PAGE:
March is Save Your Vision Month, and this year’s theme is “Healthy Vision at the Computer.” When people frequently spend a long time sitting at the computer, they often notice uncomfortable symptoms such as neck strain, headaches, backaches, or wrist pain. But there’s another group of symptoms that often go unnoticed even though the problems are right before your very eyes…literally. Vision problems like eye strain, blurred vision, and dry eye are also issues for people who spend lots of time using computers. These eye problems contribute to Computer Vision Syndrome, the eye/vision problems that occur due to computer use.
Frequent computer work causes a person to look straight ahead for long periods of time, work in a dry home or office environment, and blink less often, all of which can lead to vision problems. In addition, computer work also requires specific vision skills, like ocular motility (the eyes’ ability to move in various positions) and accommodation (the eyes’ ability to focus clearly at various distances). These skills add more demands to the visual system and can also contribute to eye and vision discomfort.
In today’s world, it’s unlikely that simply decreasing the time you spend at a computer is a feasible option–so if you can’t spend less time at the computer, make sure to aim for healthy and comfortable vision while using the computer. The American Optometric Association recommends the following tips that can help you maximize healthy vision and minimize Computer Vision Syndrome:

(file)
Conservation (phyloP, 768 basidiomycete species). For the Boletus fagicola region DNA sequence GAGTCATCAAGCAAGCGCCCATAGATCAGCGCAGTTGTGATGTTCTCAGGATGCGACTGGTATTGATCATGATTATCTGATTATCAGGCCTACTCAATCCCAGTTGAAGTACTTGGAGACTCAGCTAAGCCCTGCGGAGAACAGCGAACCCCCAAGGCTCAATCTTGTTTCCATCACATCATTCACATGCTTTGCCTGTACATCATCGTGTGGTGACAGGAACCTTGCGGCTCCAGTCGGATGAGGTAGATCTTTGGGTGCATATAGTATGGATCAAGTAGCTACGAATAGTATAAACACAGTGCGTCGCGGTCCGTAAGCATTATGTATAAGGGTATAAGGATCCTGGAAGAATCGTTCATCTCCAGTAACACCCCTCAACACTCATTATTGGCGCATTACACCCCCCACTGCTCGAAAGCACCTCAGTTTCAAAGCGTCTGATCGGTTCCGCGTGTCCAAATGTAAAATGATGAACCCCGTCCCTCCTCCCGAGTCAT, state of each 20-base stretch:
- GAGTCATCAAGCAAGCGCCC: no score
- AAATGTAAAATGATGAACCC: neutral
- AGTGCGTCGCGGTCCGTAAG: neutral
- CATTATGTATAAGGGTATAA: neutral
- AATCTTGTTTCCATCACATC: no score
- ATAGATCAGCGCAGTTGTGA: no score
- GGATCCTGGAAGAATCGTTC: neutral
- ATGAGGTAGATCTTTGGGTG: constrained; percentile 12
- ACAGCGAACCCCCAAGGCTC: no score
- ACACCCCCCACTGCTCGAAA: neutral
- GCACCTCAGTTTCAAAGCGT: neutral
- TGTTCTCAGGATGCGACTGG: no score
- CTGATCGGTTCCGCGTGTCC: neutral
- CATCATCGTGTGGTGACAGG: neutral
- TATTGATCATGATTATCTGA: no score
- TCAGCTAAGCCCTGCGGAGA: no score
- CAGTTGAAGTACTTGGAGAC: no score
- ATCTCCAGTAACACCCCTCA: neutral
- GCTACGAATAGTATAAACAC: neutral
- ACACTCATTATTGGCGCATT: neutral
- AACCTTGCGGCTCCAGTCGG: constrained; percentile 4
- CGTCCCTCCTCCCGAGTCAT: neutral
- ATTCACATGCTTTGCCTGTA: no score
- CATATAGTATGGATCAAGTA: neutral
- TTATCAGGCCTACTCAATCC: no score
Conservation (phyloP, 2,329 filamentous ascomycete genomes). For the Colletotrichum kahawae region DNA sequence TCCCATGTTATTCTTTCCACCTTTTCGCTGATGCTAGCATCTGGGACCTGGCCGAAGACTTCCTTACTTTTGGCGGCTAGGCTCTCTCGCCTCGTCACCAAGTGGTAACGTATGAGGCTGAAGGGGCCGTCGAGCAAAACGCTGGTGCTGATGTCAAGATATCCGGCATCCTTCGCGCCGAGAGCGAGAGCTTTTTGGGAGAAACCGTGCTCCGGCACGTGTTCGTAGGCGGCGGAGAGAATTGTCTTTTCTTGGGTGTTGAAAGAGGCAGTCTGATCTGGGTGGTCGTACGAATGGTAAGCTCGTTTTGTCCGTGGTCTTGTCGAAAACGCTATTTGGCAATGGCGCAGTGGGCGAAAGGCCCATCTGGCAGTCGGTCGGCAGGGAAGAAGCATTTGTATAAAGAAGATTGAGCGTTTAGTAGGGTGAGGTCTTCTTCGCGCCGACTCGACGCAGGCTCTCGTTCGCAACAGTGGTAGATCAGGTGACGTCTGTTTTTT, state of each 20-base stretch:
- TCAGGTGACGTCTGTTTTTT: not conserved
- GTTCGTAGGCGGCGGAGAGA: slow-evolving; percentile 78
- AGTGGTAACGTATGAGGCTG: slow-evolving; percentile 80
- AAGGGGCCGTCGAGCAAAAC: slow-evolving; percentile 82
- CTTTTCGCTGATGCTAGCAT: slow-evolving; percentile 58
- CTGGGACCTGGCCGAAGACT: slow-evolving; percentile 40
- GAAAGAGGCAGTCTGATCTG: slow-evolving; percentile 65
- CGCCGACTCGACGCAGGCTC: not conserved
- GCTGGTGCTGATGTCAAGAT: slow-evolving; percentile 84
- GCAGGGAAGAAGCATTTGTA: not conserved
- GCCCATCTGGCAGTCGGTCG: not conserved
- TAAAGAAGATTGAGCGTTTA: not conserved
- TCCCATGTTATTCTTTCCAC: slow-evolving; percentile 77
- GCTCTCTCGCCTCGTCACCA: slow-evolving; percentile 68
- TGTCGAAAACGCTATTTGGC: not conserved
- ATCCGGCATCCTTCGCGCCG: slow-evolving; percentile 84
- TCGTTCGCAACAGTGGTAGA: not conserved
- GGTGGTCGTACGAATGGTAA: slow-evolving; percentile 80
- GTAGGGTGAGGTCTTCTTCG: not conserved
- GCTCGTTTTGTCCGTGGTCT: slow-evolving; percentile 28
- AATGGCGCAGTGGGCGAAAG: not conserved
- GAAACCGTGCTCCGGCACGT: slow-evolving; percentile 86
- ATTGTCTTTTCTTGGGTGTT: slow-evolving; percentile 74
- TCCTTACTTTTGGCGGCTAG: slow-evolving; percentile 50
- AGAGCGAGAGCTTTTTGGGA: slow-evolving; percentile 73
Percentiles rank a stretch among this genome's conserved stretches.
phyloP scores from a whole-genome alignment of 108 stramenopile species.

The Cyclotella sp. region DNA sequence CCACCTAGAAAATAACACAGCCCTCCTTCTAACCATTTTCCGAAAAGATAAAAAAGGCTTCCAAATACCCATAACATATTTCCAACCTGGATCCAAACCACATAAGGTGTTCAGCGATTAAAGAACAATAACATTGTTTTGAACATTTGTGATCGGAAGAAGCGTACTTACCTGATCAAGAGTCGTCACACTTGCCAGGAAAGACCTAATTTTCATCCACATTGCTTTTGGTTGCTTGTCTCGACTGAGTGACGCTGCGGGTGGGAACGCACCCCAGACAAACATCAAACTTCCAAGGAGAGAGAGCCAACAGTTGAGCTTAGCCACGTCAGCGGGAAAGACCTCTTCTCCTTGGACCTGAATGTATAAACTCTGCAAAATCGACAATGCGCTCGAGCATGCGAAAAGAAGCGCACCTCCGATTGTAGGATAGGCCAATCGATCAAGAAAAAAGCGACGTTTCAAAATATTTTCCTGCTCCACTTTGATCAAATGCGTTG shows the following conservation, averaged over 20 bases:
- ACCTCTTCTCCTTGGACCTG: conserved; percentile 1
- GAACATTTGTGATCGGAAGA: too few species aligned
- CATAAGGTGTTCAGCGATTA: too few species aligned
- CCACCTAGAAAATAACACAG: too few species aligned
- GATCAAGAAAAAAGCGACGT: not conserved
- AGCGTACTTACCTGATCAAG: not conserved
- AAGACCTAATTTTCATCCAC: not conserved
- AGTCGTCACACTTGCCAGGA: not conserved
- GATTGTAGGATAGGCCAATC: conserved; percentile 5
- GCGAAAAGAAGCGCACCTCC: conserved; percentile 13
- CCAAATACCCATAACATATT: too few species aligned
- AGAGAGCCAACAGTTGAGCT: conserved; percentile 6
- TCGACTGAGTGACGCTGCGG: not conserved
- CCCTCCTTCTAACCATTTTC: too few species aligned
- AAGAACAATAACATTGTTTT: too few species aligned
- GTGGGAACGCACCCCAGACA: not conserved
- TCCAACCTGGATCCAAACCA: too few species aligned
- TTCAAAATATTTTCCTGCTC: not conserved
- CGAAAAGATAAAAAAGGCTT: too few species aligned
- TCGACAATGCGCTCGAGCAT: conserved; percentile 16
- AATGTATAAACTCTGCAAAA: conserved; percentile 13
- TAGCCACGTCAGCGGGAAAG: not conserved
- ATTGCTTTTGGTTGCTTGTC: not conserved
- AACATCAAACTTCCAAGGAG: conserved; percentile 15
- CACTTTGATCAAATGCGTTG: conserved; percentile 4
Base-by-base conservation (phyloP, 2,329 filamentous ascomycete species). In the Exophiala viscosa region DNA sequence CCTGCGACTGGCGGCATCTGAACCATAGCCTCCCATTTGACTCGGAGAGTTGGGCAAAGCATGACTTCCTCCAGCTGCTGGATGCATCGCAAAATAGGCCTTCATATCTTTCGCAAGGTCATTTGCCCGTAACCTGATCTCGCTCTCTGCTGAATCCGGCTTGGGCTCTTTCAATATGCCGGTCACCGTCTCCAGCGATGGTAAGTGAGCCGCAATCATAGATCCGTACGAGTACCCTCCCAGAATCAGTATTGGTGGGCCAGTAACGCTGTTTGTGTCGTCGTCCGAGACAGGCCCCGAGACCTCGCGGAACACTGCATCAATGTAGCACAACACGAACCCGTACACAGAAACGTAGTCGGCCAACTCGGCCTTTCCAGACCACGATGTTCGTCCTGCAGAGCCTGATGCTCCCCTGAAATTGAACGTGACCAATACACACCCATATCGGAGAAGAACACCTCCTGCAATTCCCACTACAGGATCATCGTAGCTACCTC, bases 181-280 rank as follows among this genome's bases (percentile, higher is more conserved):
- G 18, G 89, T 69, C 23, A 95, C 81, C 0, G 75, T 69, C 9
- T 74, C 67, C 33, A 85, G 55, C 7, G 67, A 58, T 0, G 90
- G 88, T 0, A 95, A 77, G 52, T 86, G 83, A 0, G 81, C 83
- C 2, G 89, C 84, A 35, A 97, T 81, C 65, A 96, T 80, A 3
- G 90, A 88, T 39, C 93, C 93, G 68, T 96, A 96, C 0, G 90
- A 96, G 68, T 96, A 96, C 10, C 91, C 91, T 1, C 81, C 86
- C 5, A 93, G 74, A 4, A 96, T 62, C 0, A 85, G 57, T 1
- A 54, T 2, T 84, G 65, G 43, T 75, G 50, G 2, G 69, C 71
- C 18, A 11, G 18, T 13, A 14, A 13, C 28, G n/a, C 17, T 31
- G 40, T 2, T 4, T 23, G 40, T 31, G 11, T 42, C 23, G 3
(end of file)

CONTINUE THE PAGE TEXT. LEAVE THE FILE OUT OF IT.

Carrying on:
- Have an eye exam done to make sure that your eyes are healthy and that, if necessary, you have the proper prescription for your eyeglasses or contact lenses. Don’t forget to tell the optometrist about the computer work that you do.
- Ask about lenses that are designed to help you function comfortably at the computer–the glasses or contacts that you wear for day-to-day activities may not be the best for computer work.
- If possible, use a humidifier to help prevent eye dryness.
- Take frequent breaks when working at the computer. Get up and walk around, or simply sit in your chair and close your eyes to rest them.
- Make sure your workstation is designed for your comfort. Make sure you can sit comfortably in your chair with your feet on the floor, that the back of your chair fits your spinal contour, that your hands can comfortably reach the keyboard, and that your monitor is placed straight ahead of you on your desk. Clean your monitor so that it is free of dust and fingerprints, both of which can reduce clarity.
If you have more questions about how to reduce the effects of Computer Vision Syndrome, or if you have other concerns or questions about your vision, make sure to talk to your optometrist. If you don’t currently have an optometrist lined up, call Health Advocate or Health Proponent, who can help you locate an in-network, accredited physician in your area.